Thinking of buying? Here are the do's and don'ts
LET'S presume you are in the market for a new car.
Maybe this July, maybe not. Maybe January. Maybe July of next year.
It can be hard to decide. It is an awful lot of money.
No matter when, however, a few reminders always help.
Do as much research as you can. The web is an obvious source but it will NEVER give you word of mouth on what a dealer is like. A good dealer is worth a lot in peace of mind. I know people who have been absolutely ripped off by a garage. And I know people who swear by theirs. You want the latter.
So put a lot of your time into finding out where you should shop. Chances are if they are reasonably local and long-standing, you will be fairly safe.
Research two or three of them so you can compare car prices, specs, finance deals, trade-in allowances.
And now to the cars.
Ask yourself the hard questions. What do I need from my car? There's nothing wrong with wanting something ultra-practical. Neither is there anything wrong with the latest flashy, smart, powerful coupe. The important thing is to have settled on what you need. There is always the danger that you'll get distracted by something else and spend more than you have budgeted for (or can afford, maybe). It happens.
Of course you are allowed change your mind, but, even allowing for that, keep focused on what your core need is.
We'd all love a Ferrari but that's no good for taking four children to school.
Then, at the end of it all, it comes down to three words: cost of change.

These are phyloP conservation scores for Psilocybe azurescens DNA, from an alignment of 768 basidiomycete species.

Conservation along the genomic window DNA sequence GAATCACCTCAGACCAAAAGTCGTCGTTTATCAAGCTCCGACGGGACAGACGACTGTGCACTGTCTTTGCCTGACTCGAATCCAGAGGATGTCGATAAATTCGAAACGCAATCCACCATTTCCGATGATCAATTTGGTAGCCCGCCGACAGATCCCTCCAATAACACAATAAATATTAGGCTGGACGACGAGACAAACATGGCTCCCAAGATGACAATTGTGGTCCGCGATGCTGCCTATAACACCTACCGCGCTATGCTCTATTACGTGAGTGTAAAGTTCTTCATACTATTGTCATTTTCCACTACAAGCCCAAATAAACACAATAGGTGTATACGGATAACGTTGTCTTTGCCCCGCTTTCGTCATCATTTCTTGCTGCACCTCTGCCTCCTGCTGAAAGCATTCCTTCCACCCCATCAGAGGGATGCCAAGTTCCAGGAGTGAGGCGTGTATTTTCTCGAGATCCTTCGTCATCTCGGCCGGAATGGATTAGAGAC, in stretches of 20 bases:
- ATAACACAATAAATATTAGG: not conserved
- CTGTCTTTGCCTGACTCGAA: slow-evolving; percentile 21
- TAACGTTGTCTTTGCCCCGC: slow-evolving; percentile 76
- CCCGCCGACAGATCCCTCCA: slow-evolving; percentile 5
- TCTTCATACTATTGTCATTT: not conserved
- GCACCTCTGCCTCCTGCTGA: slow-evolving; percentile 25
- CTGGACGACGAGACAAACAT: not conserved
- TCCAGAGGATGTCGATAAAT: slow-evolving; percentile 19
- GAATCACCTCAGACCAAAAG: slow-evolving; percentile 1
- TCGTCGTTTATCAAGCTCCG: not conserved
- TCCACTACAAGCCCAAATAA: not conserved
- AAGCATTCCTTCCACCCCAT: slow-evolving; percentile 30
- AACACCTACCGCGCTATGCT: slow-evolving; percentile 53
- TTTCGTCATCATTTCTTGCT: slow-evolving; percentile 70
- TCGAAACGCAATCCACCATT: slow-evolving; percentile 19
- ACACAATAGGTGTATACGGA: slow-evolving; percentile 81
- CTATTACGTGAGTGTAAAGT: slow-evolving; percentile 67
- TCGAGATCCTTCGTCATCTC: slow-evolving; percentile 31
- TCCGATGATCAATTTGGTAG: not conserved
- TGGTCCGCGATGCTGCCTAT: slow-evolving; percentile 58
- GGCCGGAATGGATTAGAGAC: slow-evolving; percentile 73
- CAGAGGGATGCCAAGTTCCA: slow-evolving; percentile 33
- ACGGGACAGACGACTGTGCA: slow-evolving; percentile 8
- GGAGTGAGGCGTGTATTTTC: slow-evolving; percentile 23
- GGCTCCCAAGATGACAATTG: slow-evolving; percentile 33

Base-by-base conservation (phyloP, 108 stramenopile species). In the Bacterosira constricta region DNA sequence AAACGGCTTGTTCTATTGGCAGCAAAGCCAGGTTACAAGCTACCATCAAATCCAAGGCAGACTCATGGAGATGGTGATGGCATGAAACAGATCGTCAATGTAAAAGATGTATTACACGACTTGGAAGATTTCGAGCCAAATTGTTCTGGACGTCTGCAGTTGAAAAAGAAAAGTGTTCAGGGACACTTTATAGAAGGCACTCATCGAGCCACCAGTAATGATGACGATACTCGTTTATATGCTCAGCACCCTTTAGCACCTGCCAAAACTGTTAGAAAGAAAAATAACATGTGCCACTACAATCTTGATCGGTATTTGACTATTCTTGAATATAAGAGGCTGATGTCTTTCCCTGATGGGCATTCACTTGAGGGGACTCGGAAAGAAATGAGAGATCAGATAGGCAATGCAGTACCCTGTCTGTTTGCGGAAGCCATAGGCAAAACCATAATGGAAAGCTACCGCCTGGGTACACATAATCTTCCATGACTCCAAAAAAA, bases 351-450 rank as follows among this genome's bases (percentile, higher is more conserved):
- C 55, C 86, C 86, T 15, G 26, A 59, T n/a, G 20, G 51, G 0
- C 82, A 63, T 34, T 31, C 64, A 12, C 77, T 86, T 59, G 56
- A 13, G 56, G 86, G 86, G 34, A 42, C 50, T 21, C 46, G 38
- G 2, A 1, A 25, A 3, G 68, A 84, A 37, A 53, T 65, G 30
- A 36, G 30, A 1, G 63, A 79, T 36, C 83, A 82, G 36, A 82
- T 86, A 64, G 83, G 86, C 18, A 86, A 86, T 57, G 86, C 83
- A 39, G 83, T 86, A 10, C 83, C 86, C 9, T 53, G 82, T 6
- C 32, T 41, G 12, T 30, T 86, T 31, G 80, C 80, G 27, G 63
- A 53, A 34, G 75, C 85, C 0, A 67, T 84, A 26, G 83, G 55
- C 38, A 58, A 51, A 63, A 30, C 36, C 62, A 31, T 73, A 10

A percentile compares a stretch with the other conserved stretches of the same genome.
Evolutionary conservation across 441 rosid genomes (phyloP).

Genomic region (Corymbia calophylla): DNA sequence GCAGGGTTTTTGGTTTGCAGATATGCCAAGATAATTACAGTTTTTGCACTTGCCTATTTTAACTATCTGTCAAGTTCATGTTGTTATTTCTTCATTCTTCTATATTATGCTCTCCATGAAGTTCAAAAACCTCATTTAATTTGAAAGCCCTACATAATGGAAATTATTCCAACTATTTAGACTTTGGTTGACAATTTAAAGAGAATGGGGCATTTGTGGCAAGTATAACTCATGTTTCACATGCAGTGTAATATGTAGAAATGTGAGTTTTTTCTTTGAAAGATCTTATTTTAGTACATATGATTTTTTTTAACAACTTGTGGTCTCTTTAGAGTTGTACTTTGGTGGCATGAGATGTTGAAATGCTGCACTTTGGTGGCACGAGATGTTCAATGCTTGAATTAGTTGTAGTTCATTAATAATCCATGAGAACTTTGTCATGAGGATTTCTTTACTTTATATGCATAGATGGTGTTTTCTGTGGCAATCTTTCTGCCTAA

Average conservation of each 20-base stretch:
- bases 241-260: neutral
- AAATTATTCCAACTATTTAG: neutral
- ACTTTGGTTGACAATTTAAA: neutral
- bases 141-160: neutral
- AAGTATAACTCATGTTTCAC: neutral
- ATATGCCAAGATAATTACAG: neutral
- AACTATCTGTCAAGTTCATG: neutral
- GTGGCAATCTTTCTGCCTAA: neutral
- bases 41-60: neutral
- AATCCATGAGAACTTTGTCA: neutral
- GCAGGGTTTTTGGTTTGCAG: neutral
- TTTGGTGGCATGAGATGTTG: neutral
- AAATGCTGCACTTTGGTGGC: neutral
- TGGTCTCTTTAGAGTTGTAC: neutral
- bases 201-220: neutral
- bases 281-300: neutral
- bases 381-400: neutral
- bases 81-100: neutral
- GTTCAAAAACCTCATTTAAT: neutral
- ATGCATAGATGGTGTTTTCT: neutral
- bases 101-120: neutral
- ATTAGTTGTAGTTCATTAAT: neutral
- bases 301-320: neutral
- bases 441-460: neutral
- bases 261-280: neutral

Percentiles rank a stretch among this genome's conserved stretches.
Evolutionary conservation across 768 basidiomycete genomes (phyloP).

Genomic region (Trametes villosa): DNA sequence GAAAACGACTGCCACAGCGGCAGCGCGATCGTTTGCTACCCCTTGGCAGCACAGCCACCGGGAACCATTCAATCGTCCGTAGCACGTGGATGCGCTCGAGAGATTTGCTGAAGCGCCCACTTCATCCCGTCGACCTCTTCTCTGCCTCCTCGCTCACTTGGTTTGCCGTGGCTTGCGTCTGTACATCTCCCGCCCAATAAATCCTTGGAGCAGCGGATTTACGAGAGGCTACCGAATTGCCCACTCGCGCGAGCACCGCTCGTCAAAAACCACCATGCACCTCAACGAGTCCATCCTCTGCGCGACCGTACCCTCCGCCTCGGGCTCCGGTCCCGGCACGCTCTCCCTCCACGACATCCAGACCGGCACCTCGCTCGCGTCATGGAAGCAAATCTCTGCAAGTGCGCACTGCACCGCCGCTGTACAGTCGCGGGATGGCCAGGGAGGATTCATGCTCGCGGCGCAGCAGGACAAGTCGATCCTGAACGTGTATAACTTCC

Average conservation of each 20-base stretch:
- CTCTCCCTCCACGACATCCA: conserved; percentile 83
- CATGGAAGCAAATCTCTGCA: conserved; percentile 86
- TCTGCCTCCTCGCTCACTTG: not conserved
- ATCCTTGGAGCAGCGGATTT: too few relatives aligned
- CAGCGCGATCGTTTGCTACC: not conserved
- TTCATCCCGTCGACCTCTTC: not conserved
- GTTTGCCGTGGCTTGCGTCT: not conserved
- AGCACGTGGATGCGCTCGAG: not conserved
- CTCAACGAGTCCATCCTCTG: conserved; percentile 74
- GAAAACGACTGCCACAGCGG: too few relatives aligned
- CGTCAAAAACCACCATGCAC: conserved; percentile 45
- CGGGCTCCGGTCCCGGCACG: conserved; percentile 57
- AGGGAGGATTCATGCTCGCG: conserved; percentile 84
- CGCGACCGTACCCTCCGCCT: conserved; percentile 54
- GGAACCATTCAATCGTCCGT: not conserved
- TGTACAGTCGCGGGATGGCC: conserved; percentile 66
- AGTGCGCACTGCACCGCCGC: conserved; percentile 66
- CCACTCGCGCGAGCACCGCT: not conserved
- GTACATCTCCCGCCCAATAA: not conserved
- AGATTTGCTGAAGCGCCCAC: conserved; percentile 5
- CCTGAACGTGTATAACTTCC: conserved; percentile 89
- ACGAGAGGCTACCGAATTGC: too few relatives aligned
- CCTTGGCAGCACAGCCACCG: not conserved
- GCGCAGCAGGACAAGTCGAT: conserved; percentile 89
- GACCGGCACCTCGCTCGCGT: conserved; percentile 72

One garage will offer you more for your trade-in. Another will 'knock' more off the new car price. Just ask one question: "What is it costing me to change?" That's it. Compare like with like. It's called the bottom line, and the one that takes least of your money gets your custom.
Work hard, if you have the time, on critical details such as equipment levels, warranty, safety (EuroNCAP stars), and the APR of finance deals, to make sure you are comparing like with like.
Do try out the car for longer than a short test drive. You need to sit in it for as long as you decently can. Only that way will you find out if the seats suit you, or if you can get a good, comfortable, safe driving position. What's rear and side visibility like? What's room in the back like? How easy is it to get in an out of the front? Back? Is the boot-lid too high for you lifting stuff in with your delicate back?
Treat it like a tailor's fitting, only this costs a lot more than a new dress, gown or suit.
But above all, get a feel for the dealership. You will have heard things about it – mostly good, we hope. How have you, not anyone else, felt? Could you come back in a year with a problem and feel you'd be treated well?
You want peace of mind when you buy a car, knowing your dealer will sort out anything that arises. That makes the extra effort worth the while.
Good luck and safe driving.